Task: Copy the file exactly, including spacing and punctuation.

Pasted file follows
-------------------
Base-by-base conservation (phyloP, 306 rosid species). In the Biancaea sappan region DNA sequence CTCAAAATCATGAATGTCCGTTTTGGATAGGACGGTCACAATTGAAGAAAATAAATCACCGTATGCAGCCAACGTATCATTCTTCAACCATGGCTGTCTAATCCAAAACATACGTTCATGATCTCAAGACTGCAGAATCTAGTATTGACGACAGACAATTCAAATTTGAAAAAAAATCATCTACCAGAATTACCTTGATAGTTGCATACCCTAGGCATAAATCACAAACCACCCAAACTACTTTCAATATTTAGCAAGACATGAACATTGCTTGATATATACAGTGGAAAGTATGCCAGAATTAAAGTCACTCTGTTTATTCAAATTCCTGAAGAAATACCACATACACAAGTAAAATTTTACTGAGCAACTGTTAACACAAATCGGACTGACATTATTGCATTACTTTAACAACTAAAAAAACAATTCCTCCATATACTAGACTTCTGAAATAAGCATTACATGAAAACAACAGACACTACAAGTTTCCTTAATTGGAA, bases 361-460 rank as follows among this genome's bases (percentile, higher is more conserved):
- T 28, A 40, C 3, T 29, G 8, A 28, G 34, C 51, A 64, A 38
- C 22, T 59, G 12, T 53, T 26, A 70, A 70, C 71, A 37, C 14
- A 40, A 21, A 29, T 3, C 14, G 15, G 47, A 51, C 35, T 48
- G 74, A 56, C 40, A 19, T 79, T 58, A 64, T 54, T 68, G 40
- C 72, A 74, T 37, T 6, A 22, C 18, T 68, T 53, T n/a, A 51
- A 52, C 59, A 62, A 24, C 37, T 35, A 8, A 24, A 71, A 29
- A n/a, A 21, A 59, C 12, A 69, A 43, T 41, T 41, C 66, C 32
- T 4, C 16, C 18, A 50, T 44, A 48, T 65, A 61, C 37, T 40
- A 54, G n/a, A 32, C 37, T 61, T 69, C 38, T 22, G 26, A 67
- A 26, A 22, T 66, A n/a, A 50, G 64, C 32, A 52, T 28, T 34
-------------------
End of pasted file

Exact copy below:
Base-by-base conservation (phyloP, 306 rosid species). In the Biancaea sappan region DNA sequence CTCAAAATCATGAATGTCCGTTTTGGATAGGACGGTCACAATTGAAGAAAATAAATCACCGTATGCAGCCAACGTATCATTCTTCAACCATGGCTGTCTAATCCAAAACATACGTTCATGATCTCAAGACTGCAGAATCTAGTATTGACGACAGACAATTCAAATTTGAAAAAAAATCATCTACCAGAATTACCTTGATAGTTGCATACCCTAGGCATAAATCACAAACCACCCAAACTACTTTCAATATTTAGCAAGACATGAACATTGCTTGATATATACAGTGGAAAGTATGCCAGAATTAAAGTCACTCTGTTTATTCAAATTCCTGAAGAAATACCACATACACAAGTAAAATTTTACTGAGCAACTGTTAACACAAATCGGACTGACATTATTGCATTACTTTAACAACTAAAAAAACAATTCCTCCATATACTAGACTTCTGAAATAAGCATTACATGAAAACAACAGACACTACAAGTTTCCTTAATTGGAA, bases 361-460 rank as follows among this genome's bases (percentile, higher is more conserved):
- T 28, A 40, C 3, T 29, G 8, A 28, G 34, C 51, A 64, A 38
- C 22, T 59, G 12, T 53, T 26, A 70, A 70, C 71, A 37, C 14
- A 40, A 21, A 29, T 3, C 14, G 15, G 47, A 51, C 35, T 48
- G 74, A 56, C 40, A 19, T 79, T 58, A 64, T 54, T 68, G 40
- C 72, A 74, T 37, T 6, A 22, C 18, T 68, T 53, T n/a, A 51
- A 52, C 59, A 62, A 24, C 37, T 35, A 8, A 24, A 71, A 29
- A n/a, A 21, A 59, C 12, A 69, A 43, T 41, T 41, C 66, C 32
- T 4, C 16, C 18, A 50, T 44, A 48, T 65, A 61, C 37, T 40
- A 54, G n/a, A 32, C 37, T 61, T 69, C 38, T 22, G 26, A 67
- A 26, A 22, T 66, A n/a, A 50, G 64, C 32, A 52, T 28, T 34